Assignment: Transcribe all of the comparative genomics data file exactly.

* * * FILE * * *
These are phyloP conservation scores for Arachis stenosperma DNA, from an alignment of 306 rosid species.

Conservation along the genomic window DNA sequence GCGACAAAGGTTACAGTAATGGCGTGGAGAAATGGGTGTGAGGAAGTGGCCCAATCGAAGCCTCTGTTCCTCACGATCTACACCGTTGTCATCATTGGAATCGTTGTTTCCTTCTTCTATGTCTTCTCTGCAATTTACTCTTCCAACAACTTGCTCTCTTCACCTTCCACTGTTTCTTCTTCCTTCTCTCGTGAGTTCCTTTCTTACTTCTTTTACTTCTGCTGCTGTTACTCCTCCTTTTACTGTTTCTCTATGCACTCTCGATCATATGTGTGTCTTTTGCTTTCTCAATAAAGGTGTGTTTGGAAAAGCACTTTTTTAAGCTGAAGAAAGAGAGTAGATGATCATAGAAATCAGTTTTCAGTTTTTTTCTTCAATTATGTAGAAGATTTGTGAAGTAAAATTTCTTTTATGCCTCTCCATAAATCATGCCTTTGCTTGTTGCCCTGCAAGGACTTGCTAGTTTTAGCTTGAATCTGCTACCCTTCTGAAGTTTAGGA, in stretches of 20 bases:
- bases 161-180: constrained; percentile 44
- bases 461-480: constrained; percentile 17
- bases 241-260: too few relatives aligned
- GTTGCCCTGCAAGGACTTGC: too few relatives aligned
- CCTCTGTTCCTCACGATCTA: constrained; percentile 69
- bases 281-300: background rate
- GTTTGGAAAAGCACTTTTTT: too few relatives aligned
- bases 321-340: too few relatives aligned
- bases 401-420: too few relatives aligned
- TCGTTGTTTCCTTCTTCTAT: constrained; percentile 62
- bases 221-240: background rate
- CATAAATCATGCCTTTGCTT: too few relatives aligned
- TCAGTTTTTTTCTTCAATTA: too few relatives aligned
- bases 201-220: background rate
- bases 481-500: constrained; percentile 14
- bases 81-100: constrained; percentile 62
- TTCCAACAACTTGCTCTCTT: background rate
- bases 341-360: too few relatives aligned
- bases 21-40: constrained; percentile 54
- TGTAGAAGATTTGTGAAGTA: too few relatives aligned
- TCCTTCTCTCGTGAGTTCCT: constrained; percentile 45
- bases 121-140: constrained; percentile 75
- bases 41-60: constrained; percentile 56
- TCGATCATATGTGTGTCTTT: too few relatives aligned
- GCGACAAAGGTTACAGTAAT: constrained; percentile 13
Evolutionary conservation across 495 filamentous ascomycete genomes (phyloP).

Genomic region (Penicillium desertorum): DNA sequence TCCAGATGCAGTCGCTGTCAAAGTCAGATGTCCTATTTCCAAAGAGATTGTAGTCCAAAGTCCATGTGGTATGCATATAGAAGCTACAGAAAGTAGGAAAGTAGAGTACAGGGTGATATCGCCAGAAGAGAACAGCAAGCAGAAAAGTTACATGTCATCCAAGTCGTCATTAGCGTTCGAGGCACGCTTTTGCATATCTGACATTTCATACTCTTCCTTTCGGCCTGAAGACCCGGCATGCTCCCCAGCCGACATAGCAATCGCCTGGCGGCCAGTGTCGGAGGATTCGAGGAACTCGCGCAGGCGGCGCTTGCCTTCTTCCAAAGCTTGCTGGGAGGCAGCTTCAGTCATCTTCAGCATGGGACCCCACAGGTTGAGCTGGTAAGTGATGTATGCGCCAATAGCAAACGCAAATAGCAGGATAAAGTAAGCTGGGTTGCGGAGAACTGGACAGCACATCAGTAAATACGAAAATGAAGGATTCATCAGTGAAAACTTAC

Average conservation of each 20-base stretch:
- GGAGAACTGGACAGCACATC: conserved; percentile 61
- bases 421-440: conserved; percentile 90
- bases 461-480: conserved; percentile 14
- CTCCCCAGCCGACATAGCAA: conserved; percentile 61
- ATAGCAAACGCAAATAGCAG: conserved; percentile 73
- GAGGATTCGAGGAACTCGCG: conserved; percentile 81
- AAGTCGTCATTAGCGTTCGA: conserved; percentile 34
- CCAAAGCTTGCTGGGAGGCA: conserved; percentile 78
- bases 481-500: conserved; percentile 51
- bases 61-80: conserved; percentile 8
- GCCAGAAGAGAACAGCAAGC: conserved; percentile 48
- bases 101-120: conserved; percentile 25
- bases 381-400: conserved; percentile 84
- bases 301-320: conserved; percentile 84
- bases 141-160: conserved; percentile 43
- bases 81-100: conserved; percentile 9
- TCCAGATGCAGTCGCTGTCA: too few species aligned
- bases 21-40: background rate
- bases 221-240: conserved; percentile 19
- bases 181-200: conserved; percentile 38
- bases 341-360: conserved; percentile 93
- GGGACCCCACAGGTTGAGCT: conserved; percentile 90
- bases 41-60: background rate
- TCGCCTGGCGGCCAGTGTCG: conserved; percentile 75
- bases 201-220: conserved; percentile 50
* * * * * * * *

These are phyloP conservation scores for Arachis stenosperma DNA, from an alignment of 306 rosid species.

Conservation along the genomic window DNA sequence GCGACAAAGGTTACAGTAATGGCGTGGAGAAATGGGTGTGAGGAAGTGGCCCAATCGAAGCCTCTGTTCCTCACGATCTACACCGTTGTCATCATTGGAATCGTTGTTTCCTTCTTCTATGTCTTCTCTGCAATTTACTCTTCCAACAACTTGCTCTCTTCACCTTCCACTGTTTCTTCTTCCTTCTCTCGTGAGTTCCTTTCTTACTTCTTTTACTTCTGCTGCTGTTACTCCTCCTTTTACTGTTTCTCTATGCACTCTCGATCATATGTGTGTCTTTTGCTTTCTCAATAAAGGTGTGTTTGGAAAAGCACTTTTTTAAGCTGAAGAAAGAGAGTAGATGATCATAGAAATCAGTTTTCAGTTTTTTTCTTCAATTATGTAGAAGATTTGTGAAGTAAAATTTCTTTTATGCCTCTCCATAAATCATGCCTTTGCTTGTTGCCCTGCAAGGACTTGCTAGTTTTAGCTTGAATCTGCTACCCTTCTGAAGTTTAGGA, in stretches of 20 bases:
- bases 161-180: constrained; percentile 44
- bases 461-480: constrained; percentile 17
- bases 241-260: too few relatives aligned
- GTTGCCCTGCAAGGACTTGC: too few relatives aligned
- CCTCTGTTCCTCACGATCTA: constrained; percentile 69
- bases 281-300: background rate
- GTTTGGAAAAGCACTTTTTT: too few relatives aligned
- bases 321-340: too few relatives aligned
- bases 401-420: too few relatives aligned
- TCGTTGTTTCCTTCTTCTAT: constrained; percentile 62
- bases 221-240: background rate
- CATAAATCATGCCTTTGCTT: too few relatives aligned
- TCAGTTTTTTTCTTCAATTA: too few relatives aligned
- bases 201-220: background rate
- bases 481-500: constrained; percentile 14
- bases 81-100: constrained; percentile 62
- TTCCAACAACTTGCTCTCTT: background rate
- bases 341-360: too few relatives aligned
- bases 21-40: constrained; percentile 54
- TGTAGAAGATTTGTGAAGTA: too few relatives aligned
- TCCTTCTCTCGTGAGTTCCT: constrained; percentile 45
- bases 121-140: constrained; percentile 75
- bases 41-60: constrained; percentile 56
- TCGATCATATGTGTGTCTTT: too few relatives aligned
- GCGACAAAGGTTACAGTAAT: constrained; percentile 13
Evolutionary conservation across 495 filamentous ascomycete genomes (phyloP).

Genomic region (Penicillium desertorum): DNA sequence TCCAGATGCAGTCGCTGTCAAAGTCAGATGTCCTATTTCCAAAGAGATTGTAGTCCAAAGTCCATGTGGTATGCATATAGAAGCTACAGAAAGTAGGAAAGTAGAGTACAGGGTGATATCGCCAGAAGAGAACAGCAAGCAGAAAAGTTACATGTCATCCAAGTCGTCATTAGCGTTCGAGGCACGCTTTTGCATATCTGACATTTCATACTCTTCCTTTCGGCCTGAAGACCCGGCATGCTCCCCAGCCGACATAGCAATCGCCTGGCGGCCAGTGTCGGAGGATTCGAGGAACTCGCGCAGGCGGCGCTTGCCTTCTTCCAAAGCTTGCTGGGAGGCAGCTTCAGTCATCTTCAGCATGGGACCCCACAGGTTGAGCTGGTAAGTGATGTATGCGCCAATAGCAAACGCAAATAGCAGGATAAAGTAAGCTGGGTTGCGGAGAACTGGACAGCACATCAGTAAATACGAAAATGAAGGATTCATCAGTGAAAACTTAC

Average conservation of each 20-base stretch:
- GGAGAACTGGACAGCACATC: conserved; percentile 61
- bases 421-440: conserved; percentile 90
- bases 461-480: conserved; percentile 14
- CTCCCCAGCCGACATAGCAA: conserved; percentile 61
- ATAGCAAACGCAAATAGCAG: conserved; percentile 73
- GAGGATTCGAGGAACTCGCG: conserved; percentile 81
- AAGTCGTCATTAGCGTTCGA: conserved; percentile 34
- CCAAAGCTTGCTGGGAGGCA: conserved; percentile 78
- bases 481-500: conserved; percentile 51
- bases 61-80: conserved; percentile 8
- GCCAGAAGAGAACAGCAAGC: conserved; percentile 48
- bases 101-120: conserved; percentile 25
- bases 381-400: conserved; percentile 84
- bases 301-320: conserved; percentile 84
- bases 141-160: conserved; percentile 43
- bases 81-100: conserved; percentile 9
- TCCAGATGCAGTCGCTGTCA: too few species aligned
- bases 21-40: background rate
- bases 221-240: conserved; percentile 19
- bases 181-200: conserved; percentile 38
- bases 341-360: conserved; percentile 93
- GGGACCCCACAGGTTGAGCT: conserved; percentile 90
- bases 41-60: background rate
- TCGCCTGGCGGCCAGTGTCG: conserved; percentile 75
- bases 201-220: conserved; percentile 50